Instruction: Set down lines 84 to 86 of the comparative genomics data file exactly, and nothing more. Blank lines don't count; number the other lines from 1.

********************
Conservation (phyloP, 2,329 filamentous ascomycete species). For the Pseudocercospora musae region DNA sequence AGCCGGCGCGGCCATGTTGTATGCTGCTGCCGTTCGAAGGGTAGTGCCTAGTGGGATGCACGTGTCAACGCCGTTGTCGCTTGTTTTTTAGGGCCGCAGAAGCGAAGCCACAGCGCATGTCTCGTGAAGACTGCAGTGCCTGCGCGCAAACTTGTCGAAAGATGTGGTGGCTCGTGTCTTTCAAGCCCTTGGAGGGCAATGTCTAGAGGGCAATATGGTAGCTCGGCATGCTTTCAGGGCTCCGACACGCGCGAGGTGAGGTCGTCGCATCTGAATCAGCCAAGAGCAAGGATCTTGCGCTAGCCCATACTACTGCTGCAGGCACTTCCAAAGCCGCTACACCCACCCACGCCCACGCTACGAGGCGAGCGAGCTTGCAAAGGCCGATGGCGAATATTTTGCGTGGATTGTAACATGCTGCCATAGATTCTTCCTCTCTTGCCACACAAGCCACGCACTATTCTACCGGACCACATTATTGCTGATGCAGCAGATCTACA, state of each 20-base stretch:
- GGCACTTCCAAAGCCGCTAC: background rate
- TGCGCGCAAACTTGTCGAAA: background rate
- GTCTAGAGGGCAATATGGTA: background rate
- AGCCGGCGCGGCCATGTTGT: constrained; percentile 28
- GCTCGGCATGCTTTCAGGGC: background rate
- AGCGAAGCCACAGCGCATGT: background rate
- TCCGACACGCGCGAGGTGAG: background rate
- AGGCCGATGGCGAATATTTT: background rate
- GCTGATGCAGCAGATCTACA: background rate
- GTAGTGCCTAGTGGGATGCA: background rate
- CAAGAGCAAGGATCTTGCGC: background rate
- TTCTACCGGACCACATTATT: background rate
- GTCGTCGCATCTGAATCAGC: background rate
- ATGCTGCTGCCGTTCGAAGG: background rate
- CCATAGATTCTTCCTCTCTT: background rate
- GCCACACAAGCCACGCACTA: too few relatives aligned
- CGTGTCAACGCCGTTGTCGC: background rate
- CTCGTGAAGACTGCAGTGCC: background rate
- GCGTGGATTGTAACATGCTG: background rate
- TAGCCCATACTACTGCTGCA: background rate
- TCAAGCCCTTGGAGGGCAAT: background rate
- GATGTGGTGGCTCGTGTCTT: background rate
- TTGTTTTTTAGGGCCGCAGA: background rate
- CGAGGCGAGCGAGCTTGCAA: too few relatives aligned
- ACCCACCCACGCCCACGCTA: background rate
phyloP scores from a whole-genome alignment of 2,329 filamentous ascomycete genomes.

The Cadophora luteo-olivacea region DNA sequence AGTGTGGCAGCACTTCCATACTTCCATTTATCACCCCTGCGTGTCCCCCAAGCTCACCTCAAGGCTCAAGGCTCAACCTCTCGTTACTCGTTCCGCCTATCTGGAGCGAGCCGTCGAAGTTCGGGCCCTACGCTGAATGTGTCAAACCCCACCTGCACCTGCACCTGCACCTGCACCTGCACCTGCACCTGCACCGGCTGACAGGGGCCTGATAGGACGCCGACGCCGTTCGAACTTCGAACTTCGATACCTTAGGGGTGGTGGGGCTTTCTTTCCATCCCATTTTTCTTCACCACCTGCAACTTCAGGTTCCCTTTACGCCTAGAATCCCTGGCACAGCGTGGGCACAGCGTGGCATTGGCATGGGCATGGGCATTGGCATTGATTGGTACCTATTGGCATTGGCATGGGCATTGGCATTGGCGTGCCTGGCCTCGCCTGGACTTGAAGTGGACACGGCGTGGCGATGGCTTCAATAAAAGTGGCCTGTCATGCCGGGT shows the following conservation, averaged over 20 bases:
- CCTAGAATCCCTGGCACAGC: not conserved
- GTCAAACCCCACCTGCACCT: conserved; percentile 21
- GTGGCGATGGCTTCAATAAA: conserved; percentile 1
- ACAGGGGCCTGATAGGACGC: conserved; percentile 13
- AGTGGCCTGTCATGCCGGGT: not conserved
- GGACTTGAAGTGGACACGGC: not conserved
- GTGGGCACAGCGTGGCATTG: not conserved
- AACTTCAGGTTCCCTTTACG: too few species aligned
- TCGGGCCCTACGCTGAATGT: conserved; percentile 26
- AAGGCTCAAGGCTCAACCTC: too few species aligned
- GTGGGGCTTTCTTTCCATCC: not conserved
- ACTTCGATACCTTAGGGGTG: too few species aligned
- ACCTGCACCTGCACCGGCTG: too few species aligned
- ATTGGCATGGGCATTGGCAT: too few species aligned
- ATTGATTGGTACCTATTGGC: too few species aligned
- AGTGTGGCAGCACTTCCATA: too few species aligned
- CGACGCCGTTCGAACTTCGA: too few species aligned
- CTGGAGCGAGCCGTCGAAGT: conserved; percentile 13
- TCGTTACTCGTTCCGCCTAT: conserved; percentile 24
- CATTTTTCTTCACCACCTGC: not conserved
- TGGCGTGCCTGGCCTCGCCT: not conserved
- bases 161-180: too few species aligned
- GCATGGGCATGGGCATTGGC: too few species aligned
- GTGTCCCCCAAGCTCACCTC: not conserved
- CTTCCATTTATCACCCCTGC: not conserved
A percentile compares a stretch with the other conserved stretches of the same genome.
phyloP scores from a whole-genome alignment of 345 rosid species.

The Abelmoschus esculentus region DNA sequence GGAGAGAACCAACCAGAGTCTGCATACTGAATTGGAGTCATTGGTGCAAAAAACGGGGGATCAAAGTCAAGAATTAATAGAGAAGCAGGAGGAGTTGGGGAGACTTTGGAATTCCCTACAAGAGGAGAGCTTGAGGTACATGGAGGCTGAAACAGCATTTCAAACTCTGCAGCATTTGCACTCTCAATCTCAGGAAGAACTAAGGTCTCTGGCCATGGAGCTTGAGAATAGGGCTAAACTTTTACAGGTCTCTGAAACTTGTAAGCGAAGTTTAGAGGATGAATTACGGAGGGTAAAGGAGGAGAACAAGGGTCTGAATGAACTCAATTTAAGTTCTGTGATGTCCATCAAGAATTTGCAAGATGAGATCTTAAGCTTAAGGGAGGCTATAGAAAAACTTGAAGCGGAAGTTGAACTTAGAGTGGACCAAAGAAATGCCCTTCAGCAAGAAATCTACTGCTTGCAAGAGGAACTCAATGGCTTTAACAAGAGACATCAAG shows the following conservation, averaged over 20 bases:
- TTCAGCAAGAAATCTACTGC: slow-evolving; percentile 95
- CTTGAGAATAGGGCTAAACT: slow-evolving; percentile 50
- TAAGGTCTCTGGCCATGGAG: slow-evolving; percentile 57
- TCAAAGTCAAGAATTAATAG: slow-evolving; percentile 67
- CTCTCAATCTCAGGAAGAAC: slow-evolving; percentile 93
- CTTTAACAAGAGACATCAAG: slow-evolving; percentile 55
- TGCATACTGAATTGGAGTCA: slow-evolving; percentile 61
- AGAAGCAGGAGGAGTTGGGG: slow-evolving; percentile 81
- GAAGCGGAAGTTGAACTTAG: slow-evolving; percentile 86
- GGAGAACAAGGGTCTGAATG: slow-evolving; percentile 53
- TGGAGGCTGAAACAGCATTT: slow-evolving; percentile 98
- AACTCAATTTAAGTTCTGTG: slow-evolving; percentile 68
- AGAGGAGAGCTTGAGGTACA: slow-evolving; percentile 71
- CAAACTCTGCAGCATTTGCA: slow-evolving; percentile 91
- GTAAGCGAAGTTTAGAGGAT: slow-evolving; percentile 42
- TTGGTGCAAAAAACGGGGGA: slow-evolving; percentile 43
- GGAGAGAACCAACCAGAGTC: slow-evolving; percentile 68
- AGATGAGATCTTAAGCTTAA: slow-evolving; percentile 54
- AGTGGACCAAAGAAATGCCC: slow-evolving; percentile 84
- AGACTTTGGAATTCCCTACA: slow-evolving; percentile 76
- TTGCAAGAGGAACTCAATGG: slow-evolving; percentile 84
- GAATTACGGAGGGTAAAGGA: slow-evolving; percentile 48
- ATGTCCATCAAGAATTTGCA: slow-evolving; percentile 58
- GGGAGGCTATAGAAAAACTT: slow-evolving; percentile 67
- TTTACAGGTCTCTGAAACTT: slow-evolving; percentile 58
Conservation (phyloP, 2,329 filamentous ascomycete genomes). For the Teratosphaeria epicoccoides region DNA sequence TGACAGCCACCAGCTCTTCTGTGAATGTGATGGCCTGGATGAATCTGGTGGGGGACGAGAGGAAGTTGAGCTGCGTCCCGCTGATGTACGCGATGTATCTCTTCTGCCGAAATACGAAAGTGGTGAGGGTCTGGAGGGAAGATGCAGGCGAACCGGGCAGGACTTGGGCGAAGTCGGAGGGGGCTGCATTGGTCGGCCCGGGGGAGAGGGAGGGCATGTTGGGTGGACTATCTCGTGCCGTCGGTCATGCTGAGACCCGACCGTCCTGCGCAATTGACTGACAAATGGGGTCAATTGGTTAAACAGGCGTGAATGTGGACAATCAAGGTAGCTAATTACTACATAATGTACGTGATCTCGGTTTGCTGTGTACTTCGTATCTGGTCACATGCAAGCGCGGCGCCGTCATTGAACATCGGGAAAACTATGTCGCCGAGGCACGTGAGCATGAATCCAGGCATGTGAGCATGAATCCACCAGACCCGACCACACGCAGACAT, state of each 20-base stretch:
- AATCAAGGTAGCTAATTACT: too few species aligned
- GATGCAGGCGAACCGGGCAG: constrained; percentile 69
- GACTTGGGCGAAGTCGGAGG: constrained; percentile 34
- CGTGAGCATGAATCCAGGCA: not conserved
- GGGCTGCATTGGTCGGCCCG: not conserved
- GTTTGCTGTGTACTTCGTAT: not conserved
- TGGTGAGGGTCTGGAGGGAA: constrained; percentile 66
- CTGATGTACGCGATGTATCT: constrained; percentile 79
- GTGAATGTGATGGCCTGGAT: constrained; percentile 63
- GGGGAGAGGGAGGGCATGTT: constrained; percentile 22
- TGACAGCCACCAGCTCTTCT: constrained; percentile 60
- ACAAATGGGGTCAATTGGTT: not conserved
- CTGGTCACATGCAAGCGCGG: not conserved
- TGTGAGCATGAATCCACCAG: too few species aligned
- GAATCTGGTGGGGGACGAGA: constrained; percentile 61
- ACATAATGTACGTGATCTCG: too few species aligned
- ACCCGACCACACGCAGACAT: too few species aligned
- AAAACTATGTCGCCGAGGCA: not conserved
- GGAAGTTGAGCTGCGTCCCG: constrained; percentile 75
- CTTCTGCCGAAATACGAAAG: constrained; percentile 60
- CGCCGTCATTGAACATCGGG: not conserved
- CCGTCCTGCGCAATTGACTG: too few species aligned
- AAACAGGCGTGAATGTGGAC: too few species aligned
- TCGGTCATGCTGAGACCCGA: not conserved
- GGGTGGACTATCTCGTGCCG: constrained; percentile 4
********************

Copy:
- GATGCAGGCGAACCGGGCAG: constrained; percentile 69
- GACTTGGGCGAAGTCGGAGG: constrained; percentile 34
- CGTGAGCATGAATCCAGGCA: not conserved